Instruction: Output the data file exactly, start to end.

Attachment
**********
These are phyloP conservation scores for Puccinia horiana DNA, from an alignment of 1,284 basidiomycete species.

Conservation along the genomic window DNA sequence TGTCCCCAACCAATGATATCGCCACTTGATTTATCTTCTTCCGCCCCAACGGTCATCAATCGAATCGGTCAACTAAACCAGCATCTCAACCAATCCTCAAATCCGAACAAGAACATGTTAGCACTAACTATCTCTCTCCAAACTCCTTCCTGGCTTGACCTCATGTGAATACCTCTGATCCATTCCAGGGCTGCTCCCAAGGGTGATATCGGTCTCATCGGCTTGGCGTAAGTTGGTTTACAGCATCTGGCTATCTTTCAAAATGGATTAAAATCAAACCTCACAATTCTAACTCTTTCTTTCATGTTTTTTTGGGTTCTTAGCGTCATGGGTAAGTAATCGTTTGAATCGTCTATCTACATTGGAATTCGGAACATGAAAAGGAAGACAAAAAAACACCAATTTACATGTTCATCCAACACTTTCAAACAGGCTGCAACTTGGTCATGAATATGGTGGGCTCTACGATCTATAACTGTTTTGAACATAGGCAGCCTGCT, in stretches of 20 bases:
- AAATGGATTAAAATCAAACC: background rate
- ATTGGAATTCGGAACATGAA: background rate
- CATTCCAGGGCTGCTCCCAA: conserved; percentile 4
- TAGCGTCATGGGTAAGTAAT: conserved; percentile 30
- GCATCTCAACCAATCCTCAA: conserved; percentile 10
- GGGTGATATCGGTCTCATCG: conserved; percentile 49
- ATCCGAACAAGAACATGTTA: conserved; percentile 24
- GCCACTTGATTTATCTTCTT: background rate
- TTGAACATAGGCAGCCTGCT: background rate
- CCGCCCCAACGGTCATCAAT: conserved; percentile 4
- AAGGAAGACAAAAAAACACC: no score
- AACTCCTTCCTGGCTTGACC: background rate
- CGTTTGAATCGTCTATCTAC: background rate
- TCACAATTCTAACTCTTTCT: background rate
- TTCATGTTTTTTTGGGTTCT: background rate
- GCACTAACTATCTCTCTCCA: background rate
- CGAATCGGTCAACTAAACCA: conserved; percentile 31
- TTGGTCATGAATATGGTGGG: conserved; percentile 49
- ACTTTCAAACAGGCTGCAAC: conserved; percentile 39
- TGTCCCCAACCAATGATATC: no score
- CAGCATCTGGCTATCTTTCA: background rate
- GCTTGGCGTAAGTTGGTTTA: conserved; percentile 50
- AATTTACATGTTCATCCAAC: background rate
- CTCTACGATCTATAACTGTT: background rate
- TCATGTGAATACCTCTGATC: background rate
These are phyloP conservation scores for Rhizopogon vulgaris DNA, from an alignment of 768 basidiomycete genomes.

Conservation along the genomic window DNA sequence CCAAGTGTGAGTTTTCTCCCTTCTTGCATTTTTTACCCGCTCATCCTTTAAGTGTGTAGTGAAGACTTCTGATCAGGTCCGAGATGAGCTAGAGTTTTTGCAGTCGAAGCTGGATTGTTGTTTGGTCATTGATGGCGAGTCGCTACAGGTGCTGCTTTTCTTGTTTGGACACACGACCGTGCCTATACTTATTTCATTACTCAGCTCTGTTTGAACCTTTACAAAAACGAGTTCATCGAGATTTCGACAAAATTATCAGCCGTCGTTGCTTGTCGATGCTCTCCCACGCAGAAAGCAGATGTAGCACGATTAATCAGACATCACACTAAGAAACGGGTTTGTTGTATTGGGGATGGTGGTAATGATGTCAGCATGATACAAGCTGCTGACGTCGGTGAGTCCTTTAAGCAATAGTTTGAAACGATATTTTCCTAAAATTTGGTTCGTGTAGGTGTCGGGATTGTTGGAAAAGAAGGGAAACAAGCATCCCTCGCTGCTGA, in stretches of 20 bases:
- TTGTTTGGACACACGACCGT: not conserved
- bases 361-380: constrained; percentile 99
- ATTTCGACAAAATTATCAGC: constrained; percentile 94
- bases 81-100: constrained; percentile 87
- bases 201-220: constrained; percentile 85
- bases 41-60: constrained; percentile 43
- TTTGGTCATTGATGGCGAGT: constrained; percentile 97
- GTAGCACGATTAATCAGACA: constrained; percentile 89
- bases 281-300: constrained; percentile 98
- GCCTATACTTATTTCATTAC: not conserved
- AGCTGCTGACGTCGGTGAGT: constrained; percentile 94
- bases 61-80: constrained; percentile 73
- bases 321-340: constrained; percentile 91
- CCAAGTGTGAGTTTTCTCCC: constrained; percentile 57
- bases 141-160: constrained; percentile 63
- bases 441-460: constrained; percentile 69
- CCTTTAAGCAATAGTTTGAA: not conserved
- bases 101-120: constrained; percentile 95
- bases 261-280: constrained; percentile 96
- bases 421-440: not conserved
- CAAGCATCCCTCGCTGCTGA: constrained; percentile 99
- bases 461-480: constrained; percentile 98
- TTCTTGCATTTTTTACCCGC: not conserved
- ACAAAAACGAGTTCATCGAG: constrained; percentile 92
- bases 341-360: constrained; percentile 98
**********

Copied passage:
These are phyloP conservation scores for Puccinia horiana DNA, from an alignment of 1,284 basidiomycete species.

Conservation along the genomic window DNA sequence TGTCCCCAACCAATGATATCGCCACTTGATTTATCTTCTTCCGCCCCAACGGTCATCAATCGAATCGGTCAACTAAACCAGCATCTCAACCAATCCTCAAATCCGAACAAGAACATGTTAGCACTAACTATCTCTCTCCAAACTCCTTCCTGGCTTGACCTCATGTGAATACCTCTGATCCATTCCAGGGCTGCTCCCAAGGGTGATATCGGTCTCATCGGCTTGGCGTAAGTTGGTTTACAGCATCTGGCTATCTTTCAAAATGGATTAAAATCAAACCTCACAATTCTAACTCTTTCTTTCATGTTTTTTTGGGTTCTTAGCGTCATGGGTAAGTAATCGTTTGAATCGTCTATCTACATTGGAATTCGGAACATGAAAAGGAAGACAAAAAAACACCAATTTACATGTTCATCCAACACTTTCAAACAGGCTGCAACTTGGTCATGAATATGGTGGGCTCTACGATCTATAACTGTTTTGAACATAGGCAGCCTGCT, in stretches of 20 bases:
- AAATGGATTAAAATCAAACC: background rate
- ATTGGAATTCGGAACATGAA: background rate
- CATTCCAGGGCTGCTCCCAA: conserved; percentile 4
- TAGCGTCATGGGTAAGTAAT: conserved; percentile 30
- GCATCTCAACCAATCCTCAA: conserved; percentile 10
- GGGTGATATCGGTCTCATCG: conserved; percentile 49
- ATCCGAACAAGAACATGTTA: conserved; percentile 24
- GCCACTTGATTTATCTTCTT: background rate
- TTGAACATAGGCAGCCTGCT: background rate
- CCGCCCCAACGGTCATCAAT: conserved; percentile 4
- AAGGAAGACAAAAAAACACC: no score
- AACTCCTTCCTGGCTTGACC: background rate
- CGTTTGAATCGTCTATCTAC: background rate
- TCACAATTCTAACTCTTTCT: background rate
- TTCATGTTTTTTTGGGTTCT: background rate
- GCACTAACTATCTCTCTCCA: background rate
- CGAATCGGTCAACTAAACCA: conserved; percentile 31
- TTGGTCATGAATATGGTGGG: conserved; percentile 49
- ACTTTCAAACAGGCTGCAAC: conserved; percentile 39
- TGTCCCCAACCAATGATATC: no score
- CAGCATCTGGCTATCTTTCA: background rate
- GCTTGGCGTAAGTTGGTTTA: conserved; percentile 50
- AATTTACATGTTCATCCAAC: background rate
- CTCTACGATCTATAACTGTT: background rate
- TCATGTGAATACCTCTGATC: background rate
These are phyloP conservation scores for Rhizopogon vulgaris DNA, from an alignment of 768 basidiomycete genomes.

Conservation along the genomic window DNA sequence CCAAGTGTGAGTTTTCTCCCTTCTTGCATTTTTTACCCGCTCATCCTTTAAGTGTGTAGTGAAGACTTCTGATCAGGTCCGAGATGAGCTAGAGTTTTTGCAGTCGAAGCTGGATTGTTGTTTGGTCATTGATGGCGAGTCGCTACAGGTGCTGCTTTTCTTGTTTGGACACACGACCGTGCCTATACTTATTTCATTACTCAGCTCTGTTTGAACCTTTACAAAAACGAGTTCATCGAGATTTCGACAAAATTATCAGCCGTCGTTGCTTGTCGATGCTCTCCCACGCAGAAAGCAGATGTAGCACGATTAATCAGACATCACACTAAGAAACGGGTTTGTTGTATTGGGGATGGTGGTAATGATGTCAGCATGATACAAGCTGCTGACGTCGGTGAGTCCTTTAAGCAATAGTTTGAAACGATATTTTCCTAAAATTTGGTTCGTGTAGGTGTCGGGATTGTTGGAAAAGAAGGGAAACAAGCATCCCTCGCTGCTGA, in stretches of 20 bases:
- TTGTTTGGACACACGACCGT: not conserved
- bases 361-380: constrained; percentile 99
- ATTTCGACAAAATTATCAGC: constrained; percentile 94
- bases 81-100: constrained; percentile 87
- bases 201-220: constrained; percentile 85
- bases 41-60: constrained; percentile 43
- TTTGGTCATTGATGGCGAGT: constrained; percentile 97
- GTAGCACGATTAATCAGACA: constrained; percentile 89
- bases 281-300: constrained; percentile 98
- GCCTATACTTATTTCATTAC: not conserved
- AGCTGCTGACGTCGGTGAGT: constrained; percentile 94
- bases 61-80: constrained; percentile 73
- bases 321-340: constrained; percentile 91
- CCAAGTGTGAGTTTTCTCCC: constrained; percentile 57
- bases 141-160: constrained; percentile 63
- bases 441-460: constrained; percentile 69
- CCTTTAAGCAATAGTTTGAA: not conserved
- bases 101-120: constrained; percentile 95
- bases 261-280: constrained; percentile 96
- bases 421-440: not conserved
- CAAGCATCCCTCGCTGCTGA: constrained; percentile 99
- bases 461-480: constrained; percentile 98
- TTCTTGCATTTTTTACCCGC: not conserved
- ACAAAAACGAGTTCATCGAG: constrained; percentile 92
- bases 341-360: constrained; percentile 98